Role of neuronal nitric oxide synthase (NOS1) in the pathogenesis of renal hemodynamic changes in diabetes

Radko Komers, Jessie N. Lindsley, Terry T. Oyama, Kristen M. Allison, Sharon Anderson

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101 Scopus citations


Nitric oxide (NO) has been implicated in the pathogenesis of renal hemodynamic changes in diabetes mellitus. However, the contribution of nitric oxide synthase (NOS) isoforms to intrarenal production of NO in diabetes remains unknown. To explore the role of NOS1 in the control of renal hemodynamics in diabetes, we assessed renal responses to inhibition of NOS1 with S-methyl-L-thiocitrulline (SMTC; administered into the abdominal aorta) in moderately hyperglycemic streptozotocin-diabetic rats (D) and their nondiabetic (C) and normoglycemic diabetic counterparts. The contribution of other NOS isoforms was also evaluated by assessing the responses to nonspecific NOS inhibition [N(G)-nitro-L-arginine methyl ester (L-NAME)] in SMTC-treated diabetic rats. The number of NOS1-positive cells in macula densa of D and C kidneys was also evaluated by immunohistochemistry. D rats demonstrated elevated glomerular filtration rate (GFR) compared with C. SMTC (0.05 mg/kg) normalized GFR in D but had no effect in C. SMTC-induced reduction of renal plasma flow (RPF) was similar in C and D. Normoglycemic diabetic rats demonstrated blunted renal hemodynamic responses to NOS1 inhibition compared with hyperglycemic animals. Mean arterial pressure was stable in all groups. L-NAME induced a further decrease in RPF, but not in GFR, in D rats treated with SMTC. Immunohistochemistry revealed increased numbers of NOS1-positive cells in D. These observations suggest that NOS1-derived NO plays a major role in the pathogenesis of renal hemodynamic changes early in the course of diabetes. NOS1 appears to be the most important isoform in the generation of hemodynamically active NO in this condition.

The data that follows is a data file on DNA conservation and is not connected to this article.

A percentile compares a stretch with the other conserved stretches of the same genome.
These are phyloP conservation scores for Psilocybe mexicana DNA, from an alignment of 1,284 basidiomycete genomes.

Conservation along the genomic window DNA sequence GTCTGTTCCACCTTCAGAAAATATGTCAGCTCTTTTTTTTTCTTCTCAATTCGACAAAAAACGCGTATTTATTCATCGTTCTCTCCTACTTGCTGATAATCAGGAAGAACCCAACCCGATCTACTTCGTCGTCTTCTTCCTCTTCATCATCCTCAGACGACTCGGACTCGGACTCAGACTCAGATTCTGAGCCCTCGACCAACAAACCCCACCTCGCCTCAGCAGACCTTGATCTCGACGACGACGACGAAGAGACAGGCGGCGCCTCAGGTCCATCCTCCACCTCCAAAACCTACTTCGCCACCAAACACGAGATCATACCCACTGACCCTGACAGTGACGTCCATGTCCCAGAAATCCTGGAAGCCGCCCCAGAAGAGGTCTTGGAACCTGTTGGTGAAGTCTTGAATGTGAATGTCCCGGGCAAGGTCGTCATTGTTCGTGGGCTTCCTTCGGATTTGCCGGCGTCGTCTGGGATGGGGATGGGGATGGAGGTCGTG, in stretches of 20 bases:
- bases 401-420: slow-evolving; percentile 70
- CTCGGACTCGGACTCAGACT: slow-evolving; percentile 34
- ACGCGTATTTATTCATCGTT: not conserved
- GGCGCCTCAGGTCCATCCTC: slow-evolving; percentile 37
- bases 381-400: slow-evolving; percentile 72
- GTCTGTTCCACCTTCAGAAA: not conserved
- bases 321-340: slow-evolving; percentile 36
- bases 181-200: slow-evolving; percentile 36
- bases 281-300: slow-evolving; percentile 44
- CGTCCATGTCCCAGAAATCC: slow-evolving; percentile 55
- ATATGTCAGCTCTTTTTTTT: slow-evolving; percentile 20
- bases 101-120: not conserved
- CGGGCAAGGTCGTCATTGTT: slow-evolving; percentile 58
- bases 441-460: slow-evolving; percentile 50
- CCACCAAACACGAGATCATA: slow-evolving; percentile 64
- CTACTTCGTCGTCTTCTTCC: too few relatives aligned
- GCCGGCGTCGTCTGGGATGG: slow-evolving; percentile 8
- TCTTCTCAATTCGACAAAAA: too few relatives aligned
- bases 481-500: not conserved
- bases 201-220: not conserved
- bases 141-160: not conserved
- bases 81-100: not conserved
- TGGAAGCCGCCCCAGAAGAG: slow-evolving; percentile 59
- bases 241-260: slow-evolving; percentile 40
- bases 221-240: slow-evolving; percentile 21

Original languageEnglish (US)
Pages (from-to)F573-F583
JournalAmerican Journal of Physiology - Renal Physiology
Issue number3 48-3
StatePublished - 2000


  • Diabetic nephropathy
  • Glomerular filtration rate
  • Immunohistochemistry
  • Kidney

ASJC Scopus subject areas

  • Physiology
  • Urology


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